Once in WuZhen we were accosted by a friendly but desperate group of touts. If you don’t feel like negotiating a rickshaw, there is an easy 1 Yuan shuttle that will drop you directly at the gates of the scenic area. WuZhen is divided into two such zones: Xizha (West Scenic Area) and Dongzha (East Scenic Area). You must pay an admission fee. There is a combined ticket if you want to go to both (I believe around Y150/person) and there is also a discounted entrance to visit Xizha after 6 pm. It is also possible to stay inside the scenic area. There is
a desk at the main gate that handles bookings for small guest houses. Some even have patios along the water.
We ended up staying outside of the scenic areas at a hostel (WuZhen Riverside Inn) in town, about a 15 minute walk from XiZha. Our window looked out over the canal and outside the door was a narrow street packed with vendors selling shoes, combs, carvings, silk shirts, and scrolls. The manager had studied abroad in England and spoke with a slightly British accent. He gave us some good advice about where to walk around and provided us with coupons for breakfast at the restaurant next door. When it came time to leave, he even drove us back to the bus station in his own car.
Our first afternoon, we went for a walk in the neighborhoods near our hostel. This turned out to be the highlight of the trip. Unlike the scenic areas, which are preserved for the sake of visitation, people were still living along the canal. Peeking in doors of the rambling wooden houses we could see residents cooking in dark kitchens, reclining on wooden benches, and watching TV. Children played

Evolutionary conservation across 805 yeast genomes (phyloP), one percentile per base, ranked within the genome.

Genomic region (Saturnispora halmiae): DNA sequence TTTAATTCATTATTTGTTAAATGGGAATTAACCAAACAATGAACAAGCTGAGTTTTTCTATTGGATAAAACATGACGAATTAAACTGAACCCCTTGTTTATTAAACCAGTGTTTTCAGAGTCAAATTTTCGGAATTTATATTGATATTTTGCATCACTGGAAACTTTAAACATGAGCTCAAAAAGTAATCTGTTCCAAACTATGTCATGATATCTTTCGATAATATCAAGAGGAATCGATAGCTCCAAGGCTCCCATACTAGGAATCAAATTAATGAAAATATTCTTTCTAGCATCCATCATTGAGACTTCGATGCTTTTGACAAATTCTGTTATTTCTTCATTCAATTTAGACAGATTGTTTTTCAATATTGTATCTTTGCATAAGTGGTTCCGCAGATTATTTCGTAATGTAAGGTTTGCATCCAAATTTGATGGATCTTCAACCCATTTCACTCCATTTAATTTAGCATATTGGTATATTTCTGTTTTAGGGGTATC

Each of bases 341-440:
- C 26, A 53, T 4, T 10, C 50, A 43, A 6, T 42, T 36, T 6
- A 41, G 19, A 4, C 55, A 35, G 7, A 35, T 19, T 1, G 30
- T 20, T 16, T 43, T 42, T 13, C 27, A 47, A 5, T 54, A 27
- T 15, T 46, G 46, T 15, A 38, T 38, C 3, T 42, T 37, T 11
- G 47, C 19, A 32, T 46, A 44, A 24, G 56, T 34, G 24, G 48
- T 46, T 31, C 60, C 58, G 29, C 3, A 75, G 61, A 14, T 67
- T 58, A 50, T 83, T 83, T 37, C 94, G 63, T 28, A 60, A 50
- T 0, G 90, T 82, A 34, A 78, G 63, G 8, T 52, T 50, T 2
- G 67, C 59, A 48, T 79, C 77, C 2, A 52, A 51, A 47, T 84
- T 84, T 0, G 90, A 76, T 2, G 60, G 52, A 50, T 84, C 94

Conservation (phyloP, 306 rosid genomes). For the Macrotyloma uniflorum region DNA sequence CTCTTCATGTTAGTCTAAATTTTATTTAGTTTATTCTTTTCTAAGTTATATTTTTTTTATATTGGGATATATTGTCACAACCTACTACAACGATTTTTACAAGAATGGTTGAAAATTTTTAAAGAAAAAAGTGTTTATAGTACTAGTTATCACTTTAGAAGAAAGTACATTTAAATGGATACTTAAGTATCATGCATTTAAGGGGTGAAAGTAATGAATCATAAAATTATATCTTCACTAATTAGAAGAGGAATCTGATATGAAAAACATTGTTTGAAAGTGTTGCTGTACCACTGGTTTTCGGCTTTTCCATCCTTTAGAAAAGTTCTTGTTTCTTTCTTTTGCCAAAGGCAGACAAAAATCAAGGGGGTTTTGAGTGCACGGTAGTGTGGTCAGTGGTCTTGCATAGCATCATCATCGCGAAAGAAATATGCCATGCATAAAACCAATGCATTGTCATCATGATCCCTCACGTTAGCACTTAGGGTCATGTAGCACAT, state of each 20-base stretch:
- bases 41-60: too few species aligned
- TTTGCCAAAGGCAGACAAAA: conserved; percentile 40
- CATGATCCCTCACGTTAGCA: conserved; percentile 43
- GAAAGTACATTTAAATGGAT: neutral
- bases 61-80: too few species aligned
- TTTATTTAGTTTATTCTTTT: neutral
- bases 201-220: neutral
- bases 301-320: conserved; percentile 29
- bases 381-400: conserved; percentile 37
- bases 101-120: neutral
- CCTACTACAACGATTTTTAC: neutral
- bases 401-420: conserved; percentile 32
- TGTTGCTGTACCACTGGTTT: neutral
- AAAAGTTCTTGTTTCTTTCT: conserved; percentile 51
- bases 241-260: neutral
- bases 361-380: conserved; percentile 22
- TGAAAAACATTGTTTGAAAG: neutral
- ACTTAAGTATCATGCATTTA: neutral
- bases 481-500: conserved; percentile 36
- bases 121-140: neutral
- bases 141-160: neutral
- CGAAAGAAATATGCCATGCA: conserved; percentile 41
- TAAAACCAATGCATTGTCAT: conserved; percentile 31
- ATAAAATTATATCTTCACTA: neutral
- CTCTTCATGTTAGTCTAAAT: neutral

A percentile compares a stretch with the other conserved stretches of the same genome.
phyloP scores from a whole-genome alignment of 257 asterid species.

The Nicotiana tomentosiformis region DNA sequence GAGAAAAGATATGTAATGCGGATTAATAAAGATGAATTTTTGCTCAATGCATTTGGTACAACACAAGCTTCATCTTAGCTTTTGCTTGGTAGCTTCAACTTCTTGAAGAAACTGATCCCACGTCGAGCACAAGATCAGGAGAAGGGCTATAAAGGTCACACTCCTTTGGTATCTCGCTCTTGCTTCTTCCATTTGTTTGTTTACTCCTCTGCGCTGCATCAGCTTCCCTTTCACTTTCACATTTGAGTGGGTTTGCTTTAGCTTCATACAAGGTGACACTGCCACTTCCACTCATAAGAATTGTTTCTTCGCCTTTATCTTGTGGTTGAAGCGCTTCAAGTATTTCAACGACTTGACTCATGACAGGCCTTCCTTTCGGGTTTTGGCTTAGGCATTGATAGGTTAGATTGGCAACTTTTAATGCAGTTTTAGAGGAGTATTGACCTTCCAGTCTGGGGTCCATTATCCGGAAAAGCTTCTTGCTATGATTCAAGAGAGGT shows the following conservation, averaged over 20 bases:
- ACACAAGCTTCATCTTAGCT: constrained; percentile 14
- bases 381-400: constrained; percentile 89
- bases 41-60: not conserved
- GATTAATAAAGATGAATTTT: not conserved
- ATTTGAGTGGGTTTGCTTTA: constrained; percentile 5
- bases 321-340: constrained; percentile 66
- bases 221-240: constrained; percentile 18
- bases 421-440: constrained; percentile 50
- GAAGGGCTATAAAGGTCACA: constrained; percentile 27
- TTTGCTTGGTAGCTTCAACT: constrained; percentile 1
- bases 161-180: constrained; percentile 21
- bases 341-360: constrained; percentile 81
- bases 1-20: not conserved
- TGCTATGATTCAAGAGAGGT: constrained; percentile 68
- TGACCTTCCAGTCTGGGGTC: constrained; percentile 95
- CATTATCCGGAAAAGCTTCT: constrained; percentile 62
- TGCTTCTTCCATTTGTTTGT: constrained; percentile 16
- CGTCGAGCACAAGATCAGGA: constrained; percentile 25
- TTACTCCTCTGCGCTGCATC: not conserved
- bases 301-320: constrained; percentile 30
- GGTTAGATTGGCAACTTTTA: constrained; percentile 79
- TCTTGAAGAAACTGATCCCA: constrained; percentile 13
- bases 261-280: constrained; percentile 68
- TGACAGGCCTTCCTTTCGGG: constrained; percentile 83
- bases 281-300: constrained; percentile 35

on their bikes and old women fanned themselves as they carted bags of groceries home from the market. Everything looked like a postcard: rusty bikes leaning against weathered wood, stone archways, moto-rickshaws bumping along the cobblestones.
That night it poured and it was still raining the next morning. From our window we watched the weekend market across the canal. Vendors in raincoats and straw hats laid out their vegetables on the ground, huddled under their umbrellas, gave up, went home. The worst of the torrential downpour stopped by noon, though it was still drizzling. We took the opportunity and headed out for XiZha. Everything was dripping and obscured by mist and the smoke from steaming vats of stinky tofu.
XiZha was really beautiful. The old buildings had been converted into tea houses, cafes, and restaurants. There were shops selling traditional crafts like handmade shoes and oil-paper umbrellas. You could buy local snacks, watch demonstrations on calligraphy, and see how silk had been dyed during dynastic times. It was one part museum, one part amusement park (no rides, but plenty of costumed characters). It felt a little stilted, but still a fun glimpse into the
So there you have it…spring trips in a nutshell. I always seem to be at least six months behind, but better late than never!